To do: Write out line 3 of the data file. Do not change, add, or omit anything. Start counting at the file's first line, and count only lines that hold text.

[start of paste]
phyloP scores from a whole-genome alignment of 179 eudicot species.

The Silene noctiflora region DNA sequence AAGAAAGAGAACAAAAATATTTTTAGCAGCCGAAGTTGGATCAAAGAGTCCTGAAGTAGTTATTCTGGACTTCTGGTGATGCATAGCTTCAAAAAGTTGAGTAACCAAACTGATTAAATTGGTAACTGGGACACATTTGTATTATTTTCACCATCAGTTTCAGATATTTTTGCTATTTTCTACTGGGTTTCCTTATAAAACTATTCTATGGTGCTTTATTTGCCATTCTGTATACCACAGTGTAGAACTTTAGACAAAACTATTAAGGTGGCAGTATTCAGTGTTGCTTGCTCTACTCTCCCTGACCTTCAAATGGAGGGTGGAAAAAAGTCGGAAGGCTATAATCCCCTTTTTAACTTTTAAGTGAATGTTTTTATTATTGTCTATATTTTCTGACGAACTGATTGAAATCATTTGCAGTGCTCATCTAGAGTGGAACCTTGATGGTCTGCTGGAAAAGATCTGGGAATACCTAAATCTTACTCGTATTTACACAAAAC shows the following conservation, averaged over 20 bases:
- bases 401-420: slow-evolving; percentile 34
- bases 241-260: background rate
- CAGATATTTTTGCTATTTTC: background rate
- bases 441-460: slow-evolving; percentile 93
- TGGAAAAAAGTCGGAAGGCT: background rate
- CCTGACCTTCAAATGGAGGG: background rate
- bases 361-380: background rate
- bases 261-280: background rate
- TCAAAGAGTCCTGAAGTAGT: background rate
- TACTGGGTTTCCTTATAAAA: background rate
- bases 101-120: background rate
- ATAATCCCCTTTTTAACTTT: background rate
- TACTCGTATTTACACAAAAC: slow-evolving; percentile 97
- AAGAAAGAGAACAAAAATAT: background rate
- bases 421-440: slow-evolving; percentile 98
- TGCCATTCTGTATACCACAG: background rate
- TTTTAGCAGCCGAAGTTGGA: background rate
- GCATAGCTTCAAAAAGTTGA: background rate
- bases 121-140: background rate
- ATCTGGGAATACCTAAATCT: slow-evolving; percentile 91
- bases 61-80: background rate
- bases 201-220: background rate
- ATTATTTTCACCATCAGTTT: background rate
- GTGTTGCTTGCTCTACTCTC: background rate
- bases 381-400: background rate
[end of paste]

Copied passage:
- bases 401-420: slow-evolving; percentile 34